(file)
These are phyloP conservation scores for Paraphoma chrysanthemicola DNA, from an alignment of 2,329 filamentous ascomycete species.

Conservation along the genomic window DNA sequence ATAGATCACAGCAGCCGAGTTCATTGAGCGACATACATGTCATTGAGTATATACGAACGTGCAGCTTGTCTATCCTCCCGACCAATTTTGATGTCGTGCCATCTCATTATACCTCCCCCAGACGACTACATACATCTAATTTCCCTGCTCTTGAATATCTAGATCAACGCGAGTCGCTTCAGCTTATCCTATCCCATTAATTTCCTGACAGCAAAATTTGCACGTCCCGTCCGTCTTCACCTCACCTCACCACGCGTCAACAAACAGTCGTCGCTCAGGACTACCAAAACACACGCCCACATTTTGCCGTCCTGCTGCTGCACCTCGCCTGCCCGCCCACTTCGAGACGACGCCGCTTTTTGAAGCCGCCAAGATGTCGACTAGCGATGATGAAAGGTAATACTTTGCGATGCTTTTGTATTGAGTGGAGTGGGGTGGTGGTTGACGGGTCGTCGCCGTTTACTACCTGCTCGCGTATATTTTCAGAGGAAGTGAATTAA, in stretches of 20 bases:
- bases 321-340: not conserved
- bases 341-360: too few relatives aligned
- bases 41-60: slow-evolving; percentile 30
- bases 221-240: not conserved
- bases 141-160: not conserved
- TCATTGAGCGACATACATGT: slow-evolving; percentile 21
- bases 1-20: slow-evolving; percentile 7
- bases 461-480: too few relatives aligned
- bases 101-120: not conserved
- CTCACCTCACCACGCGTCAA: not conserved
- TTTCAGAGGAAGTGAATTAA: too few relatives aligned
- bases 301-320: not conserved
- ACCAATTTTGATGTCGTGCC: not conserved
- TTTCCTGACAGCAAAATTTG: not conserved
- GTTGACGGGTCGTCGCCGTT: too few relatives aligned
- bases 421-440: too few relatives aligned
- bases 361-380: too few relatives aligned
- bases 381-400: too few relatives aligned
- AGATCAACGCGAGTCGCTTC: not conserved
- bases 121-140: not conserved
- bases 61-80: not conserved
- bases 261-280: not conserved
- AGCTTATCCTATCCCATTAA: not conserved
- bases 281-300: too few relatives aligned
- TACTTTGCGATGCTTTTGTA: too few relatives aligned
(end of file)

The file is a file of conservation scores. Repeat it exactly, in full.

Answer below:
These are phyloP conservation scores for Paraphoma chrysanthemicola DNA, from an alignment of 2,329 filamentous ascomycete species.

Conservation along the genomic window DNA sequence ATAGATCACAGCAGCCGAGTTCATTGAGCGACATACATGTCATTGAGTATATACGAACGTGCAGCTTGTCTATCCTCCCGACCAATTTTGATGTCGTGCCATCTCATTATACCTCCCCCAGACGACTACATACATCTAATTTCCCTGCTCTTGAATATCTAGATCAACGCGAGTCGCTTCAGCTTATCCTATCCCATTAATTTCCTGACAGCAAAATTTGCACGTCCCGTCCGTCTTCACCTCACCTCACCACGCGTCAACAAACAGTCGTCGCTCAGGACTACCAAAACACACGCCCACATTTTGCCGTCCTGCTGCTGCACCTCGCCTGCCCGCCCACTTCGAGACGACGCCGCTTTTTGAAGCCGCCAAGATGTCGACTAGCGATGATGAAAGGTAATACTTTGCGATGCTTTTGTATTGAGTGGAGTGGGGTGGTGGTTGACGGGTCGTCGCCGTTTACTACCTGCTCGCGTATATTTTCAGAGGAAGTGAATTAA, in stretches of 20 bases:
- bases 321-340: not conserved
- bases 341-360: too few relatives aligned
- bases 41-60: slow-evolving; percentile 30
- bases 221-240: not conserved
- bases 141-160: not conserved
- TCATTGAGCGACATACATGT: slow-evolving; percentile 21
- bases 1-20: slow-evolving; percentile 7
- bases 461-480: too few relatives aligned
- bases 101-120: not conserved
- CTCACCTCACCACGCGTCAA: not conserved
- TTTCAGAGGAAGTGAATTAA: too few relatives aligned
- bases 301-320: not conserved
- ACCAATTTTGATGTCGTGCC: not conserved
- TTTCCTGACAGCAAAATTTG: not conserved
- GTTGACGGGTCGTCGCCGTT: too few relatives aligned
- bases 421-440: too few relatives aligned
- bases 361-380: too few relatives aligned
- bases 381-400: too few relatives aligned
- AGATCAACGCGAGTCGCTTC: not conserved
- bases 121-140: not conserved
- bases 61-80: not conserved
- bases 261-280: not conserved
- AGCTTATCCTATCCCATTAA: not conserved
- bases 281-300: too few relatives aligned
- TACTTTGCGATGCTTTTGTA: too few relatives aligned